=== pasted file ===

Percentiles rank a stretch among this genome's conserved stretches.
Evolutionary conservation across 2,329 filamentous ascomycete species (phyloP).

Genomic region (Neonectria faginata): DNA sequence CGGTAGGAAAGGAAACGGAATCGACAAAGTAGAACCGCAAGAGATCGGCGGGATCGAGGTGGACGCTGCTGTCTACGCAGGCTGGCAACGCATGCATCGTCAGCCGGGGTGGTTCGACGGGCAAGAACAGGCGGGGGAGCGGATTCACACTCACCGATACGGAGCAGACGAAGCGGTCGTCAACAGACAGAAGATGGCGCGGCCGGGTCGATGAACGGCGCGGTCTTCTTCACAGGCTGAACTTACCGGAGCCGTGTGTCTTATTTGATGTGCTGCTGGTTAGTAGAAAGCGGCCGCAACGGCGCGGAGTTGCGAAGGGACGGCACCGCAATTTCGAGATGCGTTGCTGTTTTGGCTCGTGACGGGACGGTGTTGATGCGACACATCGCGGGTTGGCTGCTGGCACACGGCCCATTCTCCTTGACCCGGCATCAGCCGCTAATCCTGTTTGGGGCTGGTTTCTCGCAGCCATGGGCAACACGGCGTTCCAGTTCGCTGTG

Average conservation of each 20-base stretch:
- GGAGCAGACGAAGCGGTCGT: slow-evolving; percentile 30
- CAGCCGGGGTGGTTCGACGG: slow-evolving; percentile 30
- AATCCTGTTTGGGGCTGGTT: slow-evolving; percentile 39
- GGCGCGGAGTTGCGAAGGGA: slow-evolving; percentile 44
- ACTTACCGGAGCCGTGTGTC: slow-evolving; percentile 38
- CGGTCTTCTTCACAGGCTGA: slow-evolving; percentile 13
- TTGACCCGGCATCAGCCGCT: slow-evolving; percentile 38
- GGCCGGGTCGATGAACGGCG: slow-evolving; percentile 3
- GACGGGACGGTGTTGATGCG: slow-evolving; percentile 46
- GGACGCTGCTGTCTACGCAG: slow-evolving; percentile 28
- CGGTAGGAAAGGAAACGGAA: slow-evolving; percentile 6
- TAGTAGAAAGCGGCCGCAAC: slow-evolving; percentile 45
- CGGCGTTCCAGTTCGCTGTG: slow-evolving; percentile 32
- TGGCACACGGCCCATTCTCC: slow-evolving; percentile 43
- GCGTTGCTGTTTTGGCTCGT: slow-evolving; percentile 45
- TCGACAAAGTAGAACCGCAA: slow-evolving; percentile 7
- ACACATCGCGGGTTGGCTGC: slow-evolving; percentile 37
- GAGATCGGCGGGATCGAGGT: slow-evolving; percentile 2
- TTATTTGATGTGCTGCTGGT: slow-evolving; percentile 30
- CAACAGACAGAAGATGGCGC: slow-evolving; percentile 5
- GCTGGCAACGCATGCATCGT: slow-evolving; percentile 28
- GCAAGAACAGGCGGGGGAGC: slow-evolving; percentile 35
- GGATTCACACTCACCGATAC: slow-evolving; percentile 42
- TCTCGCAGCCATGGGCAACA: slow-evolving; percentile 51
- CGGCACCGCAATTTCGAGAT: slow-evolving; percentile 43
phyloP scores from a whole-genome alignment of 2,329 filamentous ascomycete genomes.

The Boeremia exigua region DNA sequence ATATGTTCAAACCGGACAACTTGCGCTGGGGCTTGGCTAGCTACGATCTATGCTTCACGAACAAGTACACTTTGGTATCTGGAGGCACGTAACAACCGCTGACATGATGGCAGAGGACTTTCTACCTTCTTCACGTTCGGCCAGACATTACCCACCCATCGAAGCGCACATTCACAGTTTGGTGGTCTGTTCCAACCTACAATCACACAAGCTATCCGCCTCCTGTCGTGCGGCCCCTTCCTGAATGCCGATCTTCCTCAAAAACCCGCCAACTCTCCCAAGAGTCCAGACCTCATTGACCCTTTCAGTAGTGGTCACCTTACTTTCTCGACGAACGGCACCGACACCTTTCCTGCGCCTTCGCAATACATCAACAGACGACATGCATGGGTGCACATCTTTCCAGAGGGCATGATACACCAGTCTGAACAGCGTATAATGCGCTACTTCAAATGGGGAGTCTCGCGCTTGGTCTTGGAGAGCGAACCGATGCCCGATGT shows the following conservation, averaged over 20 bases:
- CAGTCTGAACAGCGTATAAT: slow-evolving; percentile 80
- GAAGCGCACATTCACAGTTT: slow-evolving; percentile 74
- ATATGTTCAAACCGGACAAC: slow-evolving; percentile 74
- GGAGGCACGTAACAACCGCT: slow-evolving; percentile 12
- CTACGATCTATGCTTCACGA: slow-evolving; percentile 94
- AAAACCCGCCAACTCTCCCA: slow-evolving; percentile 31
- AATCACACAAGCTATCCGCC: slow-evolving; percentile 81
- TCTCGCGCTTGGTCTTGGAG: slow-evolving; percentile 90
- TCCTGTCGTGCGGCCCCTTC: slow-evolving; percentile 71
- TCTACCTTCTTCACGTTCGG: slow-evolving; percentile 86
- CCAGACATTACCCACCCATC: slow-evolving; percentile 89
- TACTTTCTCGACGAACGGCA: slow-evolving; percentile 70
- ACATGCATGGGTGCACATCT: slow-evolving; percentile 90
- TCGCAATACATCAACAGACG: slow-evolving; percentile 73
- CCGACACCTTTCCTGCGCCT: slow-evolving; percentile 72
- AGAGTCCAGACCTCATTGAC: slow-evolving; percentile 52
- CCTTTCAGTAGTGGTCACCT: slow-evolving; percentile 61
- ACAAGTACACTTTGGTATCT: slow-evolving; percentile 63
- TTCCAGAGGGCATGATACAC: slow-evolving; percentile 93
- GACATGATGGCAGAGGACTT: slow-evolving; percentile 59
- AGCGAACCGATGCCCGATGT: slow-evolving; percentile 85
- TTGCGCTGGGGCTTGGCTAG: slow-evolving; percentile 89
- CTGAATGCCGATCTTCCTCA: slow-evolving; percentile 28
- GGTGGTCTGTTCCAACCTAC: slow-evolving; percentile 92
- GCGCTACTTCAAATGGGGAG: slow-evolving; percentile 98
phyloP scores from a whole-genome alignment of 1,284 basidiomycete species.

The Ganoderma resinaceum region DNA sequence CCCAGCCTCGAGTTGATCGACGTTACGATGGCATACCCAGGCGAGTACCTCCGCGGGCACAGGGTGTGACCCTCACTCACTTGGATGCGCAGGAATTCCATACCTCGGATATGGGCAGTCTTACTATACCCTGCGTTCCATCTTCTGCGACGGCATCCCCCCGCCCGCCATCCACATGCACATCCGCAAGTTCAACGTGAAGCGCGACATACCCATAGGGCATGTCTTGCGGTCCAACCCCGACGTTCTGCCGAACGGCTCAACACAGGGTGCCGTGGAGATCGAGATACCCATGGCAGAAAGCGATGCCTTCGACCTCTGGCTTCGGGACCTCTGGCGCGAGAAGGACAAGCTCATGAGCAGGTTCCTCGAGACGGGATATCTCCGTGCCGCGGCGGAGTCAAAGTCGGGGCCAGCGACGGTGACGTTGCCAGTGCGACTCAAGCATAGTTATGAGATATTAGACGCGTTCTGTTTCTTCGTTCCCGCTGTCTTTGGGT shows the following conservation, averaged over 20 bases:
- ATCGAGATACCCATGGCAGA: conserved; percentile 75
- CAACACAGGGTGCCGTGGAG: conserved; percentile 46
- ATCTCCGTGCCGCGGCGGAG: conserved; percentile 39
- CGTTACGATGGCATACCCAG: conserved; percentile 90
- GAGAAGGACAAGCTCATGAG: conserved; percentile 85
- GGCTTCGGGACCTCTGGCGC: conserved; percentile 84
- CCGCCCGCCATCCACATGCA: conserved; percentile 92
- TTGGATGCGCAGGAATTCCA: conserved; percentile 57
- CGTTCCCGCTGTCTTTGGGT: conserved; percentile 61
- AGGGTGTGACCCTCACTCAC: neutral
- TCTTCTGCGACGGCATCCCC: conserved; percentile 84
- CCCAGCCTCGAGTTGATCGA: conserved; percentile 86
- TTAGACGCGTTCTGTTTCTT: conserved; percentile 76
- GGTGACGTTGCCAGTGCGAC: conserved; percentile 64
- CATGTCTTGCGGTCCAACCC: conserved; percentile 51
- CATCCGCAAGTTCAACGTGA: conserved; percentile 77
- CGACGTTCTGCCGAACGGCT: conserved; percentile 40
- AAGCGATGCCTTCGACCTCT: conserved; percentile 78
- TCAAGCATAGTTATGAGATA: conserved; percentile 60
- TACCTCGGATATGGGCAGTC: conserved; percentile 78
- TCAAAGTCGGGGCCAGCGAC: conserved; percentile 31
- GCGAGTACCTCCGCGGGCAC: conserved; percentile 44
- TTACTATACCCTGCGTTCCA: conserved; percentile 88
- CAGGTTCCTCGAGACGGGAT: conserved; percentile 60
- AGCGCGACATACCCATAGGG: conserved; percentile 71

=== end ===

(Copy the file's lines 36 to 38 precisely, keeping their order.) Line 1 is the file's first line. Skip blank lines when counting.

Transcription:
- CTACGATCTATGCTTCACGA: slow-evolving; percentile 94
- AAAACCCGCCAACTCTCCCA: slow-evolving; percentile 31
- AATCACACAAGCTATCCGCC: slow-evolving; percentile 81